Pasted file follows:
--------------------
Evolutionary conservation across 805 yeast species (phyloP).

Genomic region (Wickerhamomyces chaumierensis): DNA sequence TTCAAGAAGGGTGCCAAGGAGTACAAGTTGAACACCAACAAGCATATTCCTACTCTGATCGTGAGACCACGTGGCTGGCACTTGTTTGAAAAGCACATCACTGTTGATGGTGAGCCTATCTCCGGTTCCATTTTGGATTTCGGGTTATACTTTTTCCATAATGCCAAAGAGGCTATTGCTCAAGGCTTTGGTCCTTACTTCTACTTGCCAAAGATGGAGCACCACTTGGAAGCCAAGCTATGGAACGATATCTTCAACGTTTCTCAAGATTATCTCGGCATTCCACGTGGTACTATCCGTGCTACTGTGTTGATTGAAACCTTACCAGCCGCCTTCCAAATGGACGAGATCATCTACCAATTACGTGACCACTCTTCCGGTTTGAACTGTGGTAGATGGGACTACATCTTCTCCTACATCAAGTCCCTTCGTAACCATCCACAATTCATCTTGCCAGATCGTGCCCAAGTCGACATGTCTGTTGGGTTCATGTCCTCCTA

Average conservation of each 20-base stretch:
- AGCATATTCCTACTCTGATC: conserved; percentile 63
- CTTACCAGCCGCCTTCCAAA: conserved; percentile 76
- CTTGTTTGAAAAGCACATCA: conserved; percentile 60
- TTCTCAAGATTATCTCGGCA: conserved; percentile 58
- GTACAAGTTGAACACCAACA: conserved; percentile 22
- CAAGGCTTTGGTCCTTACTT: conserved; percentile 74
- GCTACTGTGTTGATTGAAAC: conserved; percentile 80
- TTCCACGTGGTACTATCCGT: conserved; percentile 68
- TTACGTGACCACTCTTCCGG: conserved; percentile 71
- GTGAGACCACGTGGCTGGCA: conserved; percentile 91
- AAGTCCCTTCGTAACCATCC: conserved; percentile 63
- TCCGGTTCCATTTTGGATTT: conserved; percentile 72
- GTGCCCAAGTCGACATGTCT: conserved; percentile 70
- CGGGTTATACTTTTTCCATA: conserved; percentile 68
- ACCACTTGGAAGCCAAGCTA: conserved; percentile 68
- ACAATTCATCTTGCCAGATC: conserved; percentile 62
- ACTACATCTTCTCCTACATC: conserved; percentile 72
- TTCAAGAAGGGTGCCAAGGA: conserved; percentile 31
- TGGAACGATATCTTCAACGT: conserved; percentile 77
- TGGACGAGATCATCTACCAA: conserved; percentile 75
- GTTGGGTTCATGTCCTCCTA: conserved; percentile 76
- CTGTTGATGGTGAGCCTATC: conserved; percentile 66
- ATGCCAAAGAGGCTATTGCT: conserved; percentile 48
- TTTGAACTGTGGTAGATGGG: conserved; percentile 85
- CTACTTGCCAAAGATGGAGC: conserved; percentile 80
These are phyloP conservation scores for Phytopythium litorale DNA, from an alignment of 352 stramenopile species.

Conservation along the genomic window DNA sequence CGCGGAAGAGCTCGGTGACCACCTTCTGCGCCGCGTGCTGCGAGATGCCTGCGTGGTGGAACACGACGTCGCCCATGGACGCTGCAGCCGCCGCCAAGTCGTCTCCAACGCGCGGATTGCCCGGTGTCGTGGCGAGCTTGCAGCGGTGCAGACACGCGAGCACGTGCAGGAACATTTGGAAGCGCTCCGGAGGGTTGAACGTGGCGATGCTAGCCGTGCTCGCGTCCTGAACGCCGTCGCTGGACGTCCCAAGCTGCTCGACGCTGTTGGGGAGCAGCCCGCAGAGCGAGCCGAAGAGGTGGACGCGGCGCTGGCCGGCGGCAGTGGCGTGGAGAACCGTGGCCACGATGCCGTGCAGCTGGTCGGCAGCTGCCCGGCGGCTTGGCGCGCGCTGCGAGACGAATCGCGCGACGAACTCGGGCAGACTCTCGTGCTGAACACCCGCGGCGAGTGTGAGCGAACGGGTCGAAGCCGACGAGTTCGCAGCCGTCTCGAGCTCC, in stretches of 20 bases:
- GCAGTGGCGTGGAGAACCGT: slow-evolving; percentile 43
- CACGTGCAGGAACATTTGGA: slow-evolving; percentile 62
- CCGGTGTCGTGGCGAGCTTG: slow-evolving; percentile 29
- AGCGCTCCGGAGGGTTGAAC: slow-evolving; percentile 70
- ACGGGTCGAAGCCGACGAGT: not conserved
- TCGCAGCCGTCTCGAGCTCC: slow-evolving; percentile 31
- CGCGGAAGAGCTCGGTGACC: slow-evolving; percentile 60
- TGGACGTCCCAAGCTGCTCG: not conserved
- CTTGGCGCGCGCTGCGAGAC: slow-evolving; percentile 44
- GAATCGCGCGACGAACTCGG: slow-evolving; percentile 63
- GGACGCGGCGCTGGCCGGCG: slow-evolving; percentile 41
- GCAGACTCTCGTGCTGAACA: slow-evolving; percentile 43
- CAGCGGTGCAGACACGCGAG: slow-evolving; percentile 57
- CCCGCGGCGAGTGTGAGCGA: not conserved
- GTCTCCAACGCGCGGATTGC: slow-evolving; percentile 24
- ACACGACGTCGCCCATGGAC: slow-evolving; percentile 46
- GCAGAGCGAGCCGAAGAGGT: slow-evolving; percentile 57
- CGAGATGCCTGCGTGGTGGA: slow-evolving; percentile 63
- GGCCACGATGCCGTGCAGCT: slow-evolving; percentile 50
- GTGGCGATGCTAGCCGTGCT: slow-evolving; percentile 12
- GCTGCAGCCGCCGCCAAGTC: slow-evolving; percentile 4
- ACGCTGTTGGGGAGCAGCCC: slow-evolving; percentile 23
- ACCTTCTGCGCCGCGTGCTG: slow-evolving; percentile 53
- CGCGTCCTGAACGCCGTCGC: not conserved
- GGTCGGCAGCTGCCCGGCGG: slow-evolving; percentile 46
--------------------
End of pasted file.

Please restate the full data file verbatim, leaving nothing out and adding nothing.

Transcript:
Evolutionary conservation across 805 yeast species (phyloP).

Genomic region (Wickerhamomyces chaumierensis): DNA sequence TTCAAGAAGGGTGCCAAGGAGTACAAGTTGAACACCAACAAGCATATTCCTACTCTGATCGTGAGACCACGTGGCTGGCACTTGTTTGAAAAGCACATCACTGTTGATGGTGAGCCTATCTCCGGTTCCATTTTGGATTTCGGGTTATACTTTTTCCATAATGCCAAAGAGGCTATTGCTCAAGGCTTTGGTCCTTACTTCTACTTGCCAAAGATGGAGCACCACTTGGAAGCCAAGCTATGGAACGATATCTTCAACGTTTCTCAAGATTATCTCGGCATTCCACGTGGTACTATCCGTGCTACTGTGTTGATTGAAACCTTACCAGCCGCCTTCCAAATGGACGAGATCATCTACCAATTACGTGACCACTCTTCCGGTTTGAACTGTGGTAGATGGGACTACATCTTCTCCTACATCAAGTCCCTTCGTAACCATCCACAATTCATCTTGCCAGATCGTGCCCAAGTCGACATGTCTGTTGGGTTCATGTCCTCCTA

Average conservation of each 20-base stretch:
- AGCATATTCCTACTCTGATC: conserved; percentile 63
- CTTACCAGCCGCCTTCCAAA: conserved; percentile 76
- CTTGTTTGAAAAGCACATCA: conserved; percentile 60
- TTCTCAAGATTATCTCGGCA: conserved; percentile 58
- GTACAAGTTGAACACCAACA: conserved; percentile 22
- CAAGGCTTTGGTCCTTACTT: conserved; percentile 74
- GCTACTGTGTTGATTGAAAC: conserved; percentile 80
- TTCCACGTGGTACTATCCGT: conserved; percentile 68
- TTACGTGACCACTCTTCCGG: conserved; percentile 71
- GTGAGACCACGTGGCTGGCA: conserved; percentile 91
- AAGTCCCTTCGTAACCATCC: conserved; percentile 63
- TCCGGTTCCATTTTGGATTT: conserved; percentile 72
- GTGCCCAAGTCGACATGTCT: conserved; percentile 70
- CGGGTTATACTTTTTCCATA: conserved; percentile 68
- ACCACTTGGAAGCCAAGCTA: conserved; percentile 68
- ACAATTCATCTTGCCAGATC: conserved; percentile 62
- ACTACATCTTCTCCTACATC: conserved; percentile 72
- TTCAAGAAGGGTGCCAAGGA: conserved; percentile 31
- TGGAACGATATCTTCAACGT: conserved; percentile 77
- TGGACGAGATCATCTACCAA: conserved; percentile 75
- GTTGGGTTCATGTCCTCCTA: conserved; percentile 76
- CTGTTGATGGTGAGCCTATC: conserved; percentile 66
- ATGCCAAAGAGGCTATTGCT: conserved; percentile 48
- TTTGAACTGTGGTAGATGGG: conserved; percentile 85
- CTACTTGCCAAAGATGGAGC: conserved; percentile 80
These are phyloP conservation scores for Phytopythium litorale DNA, from an alignment of 352 stramenopile species.

Conservation along the genomic window DNA sequence CGCGGAAGAGCTCGGTGACCACCTTCTGCGCCGCGTGCTGCGAGATGCCTGCGTGGTGGAACACGACGTCGCCCATGGACGCTGCAGCCGCCGCCAAGTCGTCTCCAACGCGCGGATTGCCCGGTGTCGTGGCGAGCTTGCAGCGGTGCAGACACGCGAGCACGTGCAGGAACATTTGGAAGCGCTCCGGAGGGTTGAACGTGGCGATGCTAGCCGTGCTCGCGTCCTGAACGCCGTCGCTGGACGTCCCAAGCTGCTCGACGCTGTTGGGGAGCAGCCCGCAGAGCGAGCCGAAGAGGTGGACGCGGCGCTGGCCGGCGGCAGTGGCGTGGAGAACCGTGGCCACGATGCCGTGCAGCTGGTCGGCAGCTGCCCGGCGGCTTGGCGCGCGCTGCGAGACGAATCGCGCGACGAACTCGGGCAGACTCTCGTGCTGAACACCCGCGGCGAGTGTGAGCGAACGGGTCGAAGCCGACGAGTTCGCAGCCGTCTCGAGCTCC, in stretches of 20 bases:
- GCAGTGGCGTGGAGAACCGT: slow-evolving; percentile 43
- CACGTGCAGGAACATTTGGA: slow-evolving; percentile 62
- CCGGTGTCGTGGCGAGCTTG: slow-evolving; percentile 29
- AGCGCTCCGGAGGGTTGAAC: slow-evolving; percentile 70
- ACGGGTCGAAGCCGACGAGT: not conserved
- TCGCAGCCGTCTCGAGCTCC: slow-evolving; percentile 31
- CGCGGAAGAGCTCGGTGACC: slow-evolving; percentile 60
- TGGACGTCCCAAGCTGCTCG: not conserved
- CTTGGCGCGCGCTGCGAGAC: slow-evolving; percentile 44
- GAATCGCGCGACGAACTCGG: slow-evolving; percentile 63
- GGACGCGGCGCTGGCCGGCG: slow-evolving; percentile 41
- GCAGACTCTCGTGCTGAACA: slow-evolving; percentile 43
- CAGCGGTGCAGACACGCGAG: slow-evolving; percentile 57
- CCCGCGGCGAGTGTGAGCGA: not conserved
- GTCTCCAACGCGCGGATTGC: slow-evolving; percentile 24
- ACACGACGTCGCCCATGGAC: slow-evolving; percentile 46
- GCAGAGCGAGCCGAAGAGGT: slow-evolving; percentile 57
- CGAGATGCCTGCGTGGTGGA: slow-evolving; percentile 63
- GGCCACGATGCCGTGCAGCT: slow-evolving; percentile 50
- GTGGCGATGCTAGCCGTGCT: slow-evolving; percentile 12
- GCTGCAGCCGCCGCCAAGTC: slow-evolving; percentile 4
- ACGCTGTTGGGGAGCAGCCC: slow-evolving; percentile 23
- ACCTTCTGCGCCGCGTGCTG: slow-evolving; percentile 53
- CGCGTCCTGAACGCCGTCGC: not conserved
- GGTCGGCAGCTGCCCGGCGG: slow-evolving; percentile 46